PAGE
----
One of the hardest things for many people when they first start freelance writing is learning to be productive. Of course there are also those assholes who struggle to STOP working all the time, but this post is not for them. (If you’re one of those assholes, I love you, but you can just go and stand in the corner and feel smug for the duration of this blog post.) For the rest of us, the struggle is real.
There’s no more rota for you to adhere to, or boss expecting you to show up between 9 and 5, or any risk of being fired if you decide to start work a couple of hours later than normal. All of a sudden, it’s all on you. And fuck, is that scary. Awesome, yes. But also scary. Like, could-be-your-downfall scary.
Having productive working days has been my biggest struggle since day one. However, I’ve gotten a lot better since I started my business over two years ago. Back then, I would sit around twitching over the fact that I had five articles to write by the end of the day. Shit SEO articles, mind – things that would take me 20 minutes max to write – but still. I knew if I just banged out those articles first thing in the morning, I could spent the rest of the day kicking back. Or doing other productive work, because productivity begets productivity, don’t you know?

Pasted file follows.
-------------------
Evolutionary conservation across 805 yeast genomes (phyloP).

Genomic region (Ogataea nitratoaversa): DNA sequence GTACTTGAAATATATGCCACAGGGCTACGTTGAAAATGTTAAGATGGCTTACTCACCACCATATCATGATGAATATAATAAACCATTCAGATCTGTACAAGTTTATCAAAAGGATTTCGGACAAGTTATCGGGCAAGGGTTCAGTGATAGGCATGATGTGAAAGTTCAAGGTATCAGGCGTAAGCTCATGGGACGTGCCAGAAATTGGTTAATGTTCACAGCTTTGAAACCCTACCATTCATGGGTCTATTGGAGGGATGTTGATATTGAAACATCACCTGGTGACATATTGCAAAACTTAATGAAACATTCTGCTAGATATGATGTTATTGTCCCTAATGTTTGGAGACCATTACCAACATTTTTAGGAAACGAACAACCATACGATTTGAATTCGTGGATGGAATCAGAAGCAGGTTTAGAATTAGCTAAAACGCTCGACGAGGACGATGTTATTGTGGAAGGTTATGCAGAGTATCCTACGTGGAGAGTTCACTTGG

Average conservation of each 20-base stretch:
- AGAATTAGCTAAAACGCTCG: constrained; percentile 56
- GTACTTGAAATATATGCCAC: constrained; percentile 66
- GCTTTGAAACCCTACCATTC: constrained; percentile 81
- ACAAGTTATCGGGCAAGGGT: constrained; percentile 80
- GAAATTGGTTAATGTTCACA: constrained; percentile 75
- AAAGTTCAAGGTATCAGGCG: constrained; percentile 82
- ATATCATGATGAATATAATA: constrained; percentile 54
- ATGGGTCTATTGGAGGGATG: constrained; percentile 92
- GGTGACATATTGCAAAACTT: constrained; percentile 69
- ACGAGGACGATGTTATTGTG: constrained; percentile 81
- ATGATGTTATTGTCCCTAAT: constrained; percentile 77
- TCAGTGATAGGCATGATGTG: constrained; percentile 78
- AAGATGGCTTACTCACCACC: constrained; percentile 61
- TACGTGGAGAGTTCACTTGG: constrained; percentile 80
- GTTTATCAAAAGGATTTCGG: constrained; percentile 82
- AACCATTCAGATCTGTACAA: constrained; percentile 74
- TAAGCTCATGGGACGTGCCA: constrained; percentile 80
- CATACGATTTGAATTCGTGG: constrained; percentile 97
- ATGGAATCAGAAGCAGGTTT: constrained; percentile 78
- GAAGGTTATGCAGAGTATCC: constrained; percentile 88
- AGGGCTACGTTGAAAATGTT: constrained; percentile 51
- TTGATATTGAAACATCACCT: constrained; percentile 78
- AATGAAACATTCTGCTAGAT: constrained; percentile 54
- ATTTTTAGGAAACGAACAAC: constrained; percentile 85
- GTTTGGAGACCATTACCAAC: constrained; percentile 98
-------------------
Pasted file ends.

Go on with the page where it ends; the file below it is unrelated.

But still I left them. And left them. Around 7pm I might decide to go hang out at the pub I still worked at for a couple of hours, promising myself that I would do them later. And I did. Usually. Alright, so I compromised my integrity once or twice, but come on, it’s really hard not to when you’re getting paid £5 an article.
Whether I wrote those articles by midnight or not, I’d still spend the entire day feeling stressed to fuck. And guys – I don’t know if you know this – stress is bad. It leads to shittier work, poorer health and general all-round misery.
I’m still not wildly productive, but I’m buckets better than I used to be. No way you’d catch me sneaking off to the pub at 7pm now with ‘good intentions’ of doing my work before midnight. Now I want to share with you a few of the techniques I’ve used over this past year to improve my productivity. And so… I will. Here they are: